Sunday Serial LIX

Part three: vengeance


After a busy four days, with full lists on each day and a long evening of emergency surgery on a hit and run victim, Sam was only too pleased to be heading home before midnight on Friday. At least, he thought, I have the weekend off. When he got to the gate he was very surprised to see Jim’s muscle truck on the drive. Someone must have been watching for him as the gate swung open, and was closing before he had climbed out of the Range Rover. Jim was at the gate, looking grave.
“What’s up?” Sam asked.
“It seems I’ve pissed somebody off and they want to play rough,” Jim grated. “They sent a bloke to visit my parents, but he’s in hospital. Then they tried to scoop up the twins on their way home from school. They didn’t count on my brother being keeping an eye. He took out the driver of the car, and the twins beat the living crap out of the guy who tried to grab them. Anyway, Dave had a nice cosy chat with the getaway driver. Seems there’s a bloke somewhere who is very pissed off because the bottom fell out of his nice medical scam. Wants to ensure I back off if I find any of his other deals. Not happening.”
“And this concerns us enough for you to get here this fast because?”
“Because your name and Anna’s were mentioned as friends who could suffer if I wasn’t a good boy. And because I need her help.’
“I see.”
Then Sam patted Jim’s meaty shoulder.
“Don’t look so guilty. You can’t cave in to that sort of shite.”
“I know. But Anna’s right on the edge of throwing a major wobbler, and I feel guilty about that.”
“Right, let me deal with her. Then we can talk.”

He strode into the kitchen to find Anna walking jerkily up and down the room, with her arms folded tightly in front of her, muttering.
“It’s over. I’ll have to leave. I can’t put Sam in danger. I knew life wouldn’t let me be happy. It’s over…”
Bonnie sat in her basket, the picture of abject canine misery. He went over and patted the dog.
“It’s OK Bon Bon. I’ve got this.”
Then he walked over to Anna and picked her up as if she was a child. She felt rigid in his arms, and carried on with her litany of sorrow, although she didn’t actually struggle.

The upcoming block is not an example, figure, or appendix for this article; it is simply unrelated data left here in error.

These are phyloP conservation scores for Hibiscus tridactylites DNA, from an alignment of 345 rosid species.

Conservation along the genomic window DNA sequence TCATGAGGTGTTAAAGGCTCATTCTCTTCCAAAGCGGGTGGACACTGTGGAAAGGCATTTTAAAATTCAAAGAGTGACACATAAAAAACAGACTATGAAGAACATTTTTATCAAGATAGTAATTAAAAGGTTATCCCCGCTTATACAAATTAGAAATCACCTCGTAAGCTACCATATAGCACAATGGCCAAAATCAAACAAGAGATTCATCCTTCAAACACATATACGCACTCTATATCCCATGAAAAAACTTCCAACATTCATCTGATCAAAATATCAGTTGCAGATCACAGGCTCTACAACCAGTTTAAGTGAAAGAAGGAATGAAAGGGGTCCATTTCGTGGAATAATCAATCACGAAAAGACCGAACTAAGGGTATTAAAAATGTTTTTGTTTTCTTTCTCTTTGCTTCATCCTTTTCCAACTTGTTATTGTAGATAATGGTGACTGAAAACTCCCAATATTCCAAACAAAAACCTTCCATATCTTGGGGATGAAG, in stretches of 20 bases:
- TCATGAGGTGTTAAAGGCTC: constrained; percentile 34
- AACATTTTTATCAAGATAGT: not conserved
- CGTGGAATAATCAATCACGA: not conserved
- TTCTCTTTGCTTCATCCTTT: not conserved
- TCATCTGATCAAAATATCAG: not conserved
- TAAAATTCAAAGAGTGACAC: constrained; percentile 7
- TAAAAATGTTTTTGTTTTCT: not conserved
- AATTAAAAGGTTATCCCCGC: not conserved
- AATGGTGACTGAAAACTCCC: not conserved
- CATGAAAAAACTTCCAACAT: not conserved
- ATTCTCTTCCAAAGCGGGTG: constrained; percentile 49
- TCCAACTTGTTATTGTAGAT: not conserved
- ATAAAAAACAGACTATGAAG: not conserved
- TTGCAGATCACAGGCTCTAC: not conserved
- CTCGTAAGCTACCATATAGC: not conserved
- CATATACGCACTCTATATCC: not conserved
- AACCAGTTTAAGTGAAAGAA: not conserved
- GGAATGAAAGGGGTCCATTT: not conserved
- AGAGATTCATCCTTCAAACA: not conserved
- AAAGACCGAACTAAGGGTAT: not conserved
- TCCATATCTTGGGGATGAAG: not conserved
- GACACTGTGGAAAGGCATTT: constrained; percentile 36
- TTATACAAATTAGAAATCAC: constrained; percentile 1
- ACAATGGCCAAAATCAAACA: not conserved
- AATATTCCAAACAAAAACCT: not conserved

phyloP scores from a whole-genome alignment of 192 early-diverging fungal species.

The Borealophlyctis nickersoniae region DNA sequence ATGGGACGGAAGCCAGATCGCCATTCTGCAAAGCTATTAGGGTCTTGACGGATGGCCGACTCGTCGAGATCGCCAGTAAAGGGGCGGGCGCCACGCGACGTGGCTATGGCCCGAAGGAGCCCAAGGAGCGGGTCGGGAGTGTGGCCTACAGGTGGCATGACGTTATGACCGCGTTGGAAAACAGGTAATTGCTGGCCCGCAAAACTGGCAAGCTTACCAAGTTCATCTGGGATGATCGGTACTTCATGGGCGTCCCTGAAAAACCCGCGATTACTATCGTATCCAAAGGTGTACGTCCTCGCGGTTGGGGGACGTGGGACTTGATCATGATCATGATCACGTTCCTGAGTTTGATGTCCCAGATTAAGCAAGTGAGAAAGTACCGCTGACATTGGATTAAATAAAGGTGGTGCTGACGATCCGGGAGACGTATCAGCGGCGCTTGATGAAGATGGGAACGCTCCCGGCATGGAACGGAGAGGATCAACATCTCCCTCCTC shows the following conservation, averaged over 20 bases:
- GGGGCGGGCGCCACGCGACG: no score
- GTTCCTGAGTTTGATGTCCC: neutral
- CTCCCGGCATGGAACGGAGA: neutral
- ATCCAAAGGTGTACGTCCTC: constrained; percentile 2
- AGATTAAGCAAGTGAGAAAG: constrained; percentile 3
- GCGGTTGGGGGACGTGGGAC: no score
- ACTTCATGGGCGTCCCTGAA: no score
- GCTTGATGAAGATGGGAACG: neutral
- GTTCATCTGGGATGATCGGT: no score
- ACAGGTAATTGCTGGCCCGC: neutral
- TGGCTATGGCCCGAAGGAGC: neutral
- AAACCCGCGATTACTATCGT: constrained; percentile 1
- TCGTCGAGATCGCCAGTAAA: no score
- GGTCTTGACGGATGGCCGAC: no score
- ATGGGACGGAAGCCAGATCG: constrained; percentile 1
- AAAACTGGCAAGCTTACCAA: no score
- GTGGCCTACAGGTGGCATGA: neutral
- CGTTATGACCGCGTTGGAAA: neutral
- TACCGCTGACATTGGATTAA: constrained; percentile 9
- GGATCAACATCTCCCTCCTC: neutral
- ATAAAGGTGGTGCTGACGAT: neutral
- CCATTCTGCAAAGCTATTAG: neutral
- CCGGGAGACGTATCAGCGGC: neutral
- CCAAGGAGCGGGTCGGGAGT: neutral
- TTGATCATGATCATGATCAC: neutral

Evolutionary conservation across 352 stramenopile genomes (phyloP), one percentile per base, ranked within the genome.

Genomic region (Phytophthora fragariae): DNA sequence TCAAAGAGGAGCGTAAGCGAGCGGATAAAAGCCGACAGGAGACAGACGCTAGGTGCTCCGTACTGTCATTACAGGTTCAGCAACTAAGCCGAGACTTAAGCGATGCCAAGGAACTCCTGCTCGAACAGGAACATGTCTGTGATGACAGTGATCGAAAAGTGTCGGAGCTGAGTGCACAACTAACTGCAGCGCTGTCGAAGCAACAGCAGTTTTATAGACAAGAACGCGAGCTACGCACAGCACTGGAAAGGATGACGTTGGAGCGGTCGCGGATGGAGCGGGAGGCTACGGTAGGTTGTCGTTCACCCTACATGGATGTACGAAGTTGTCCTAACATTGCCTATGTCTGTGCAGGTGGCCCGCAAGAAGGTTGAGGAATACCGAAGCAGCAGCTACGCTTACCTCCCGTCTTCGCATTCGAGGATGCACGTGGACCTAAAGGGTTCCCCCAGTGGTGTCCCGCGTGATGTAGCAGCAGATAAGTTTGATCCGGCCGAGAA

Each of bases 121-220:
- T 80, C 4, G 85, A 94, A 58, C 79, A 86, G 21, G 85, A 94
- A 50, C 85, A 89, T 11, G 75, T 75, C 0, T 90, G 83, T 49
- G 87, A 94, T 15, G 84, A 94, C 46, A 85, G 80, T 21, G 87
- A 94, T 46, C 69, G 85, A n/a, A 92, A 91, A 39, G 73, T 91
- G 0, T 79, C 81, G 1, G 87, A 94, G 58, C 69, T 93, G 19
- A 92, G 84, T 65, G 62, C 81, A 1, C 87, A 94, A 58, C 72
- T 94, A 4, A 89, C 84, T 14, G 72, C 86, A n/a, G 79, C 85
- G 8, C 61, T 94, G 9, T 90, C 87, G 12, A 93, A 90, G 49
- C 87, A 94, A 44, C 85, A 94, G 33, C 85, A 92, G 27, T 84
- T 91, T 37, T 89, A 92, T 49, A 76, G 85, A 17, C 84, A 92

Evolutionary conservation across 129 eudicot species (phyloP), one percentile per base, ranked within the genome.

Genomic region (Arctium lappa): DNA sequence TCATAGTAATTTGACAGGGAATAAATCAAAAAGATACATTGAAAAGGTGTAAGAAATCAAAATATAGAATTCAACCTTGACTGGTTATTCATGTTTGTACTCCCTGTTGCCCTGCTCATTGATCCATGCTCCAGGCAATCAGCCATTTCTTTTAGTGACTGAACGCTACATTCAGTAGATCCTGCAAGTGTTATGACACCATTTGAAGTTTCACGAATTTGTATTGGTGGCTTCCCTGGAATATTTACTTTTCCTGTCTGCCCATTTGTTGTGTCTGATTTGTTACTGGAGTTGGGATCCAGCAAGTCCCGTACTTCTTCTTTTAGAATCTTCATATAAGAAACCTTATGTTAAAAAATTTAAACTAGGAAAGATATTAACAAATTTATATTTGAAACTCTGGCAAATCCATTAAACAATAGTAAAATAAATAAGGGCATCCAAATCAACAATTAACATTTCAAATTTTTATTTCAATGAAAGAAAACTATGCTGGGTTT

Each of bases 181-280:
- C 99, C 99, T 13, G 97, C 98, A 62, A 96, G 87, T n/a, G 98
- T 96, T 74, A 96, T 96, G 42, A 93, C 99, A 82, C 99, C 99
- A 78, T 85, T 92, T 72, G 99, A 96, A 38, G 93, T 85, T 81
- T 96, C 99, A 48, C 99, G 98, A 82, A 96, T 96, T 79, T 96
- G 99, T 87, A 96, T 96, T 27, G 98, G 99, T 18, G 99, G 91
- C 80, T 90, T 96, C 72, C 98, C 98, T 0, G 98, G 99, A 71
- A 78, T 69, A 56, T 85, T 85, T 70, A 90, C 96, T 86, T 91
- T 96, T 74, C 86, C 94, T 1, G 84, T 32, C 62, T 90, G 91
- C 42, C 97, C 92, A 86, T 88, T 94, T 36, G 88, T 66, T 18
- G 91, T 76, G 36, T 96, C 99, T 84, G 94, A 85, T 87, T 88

“Excuse me folks,” he said and carted her down the hallway to the office, where he put her down and closed the door behind them.
He took his wife by her slender shoulders and shook her: hard.
“Anna Henderson,” he said firmly “shut up and look at me.’
She obeyed, looking up into his eyes.
“Right,” he said. “You are not going anywhere. I won’t let you rip my heart out because you are afraid.”
“No buts. You are the centre of my life. You are going nowhere without me. Whatever it is, we’ll face it together. Agreed?”
She burst into tears and hurled herself into his arms.
“You twit,” he said lovingly, and kissed her quite seriously. “I love you and I need you. Promise me we’ll have no more leaving talk. I don’t think I could stand it.”

Anna lifted her tear-stained face and looked deeply into his eyes. Whatever she saw there made her wind her arms around his neck and croon gently.
“Oh Sam. I’m sorry my love. I was being a proper asshole wasn’t I? I never thought about you and how it would effect you if I fell to bits.”
“You were too sunk in misery. But I’ll forgive you if you promise not to leave me. It would kill me, you know.”
“I promise.”
There came a gentle scratch on the door and Sam put his hand behind him to open it. Bonnie crept in, and looked carefully at Anna and Sam. Whatever she sensed must have eased her doggy mind, because she started wagging her tail and came over for a fuss. Anna bent and stroked her soft ears.
“Here’s another person I wasn’t considering isn’t it?”
“Umm. Yes. Poor little sod was the picture of misery when I got home. But she cheered up when she realised I had the situation under control.”
“You did, didn’t you. Thank you my darling.’
He leaned down for a kiss and Bonnie wriggled her way into a group hug. Sam laughed.
“Right. Let’s go talk to Jim and Pats.”

Jane Jago

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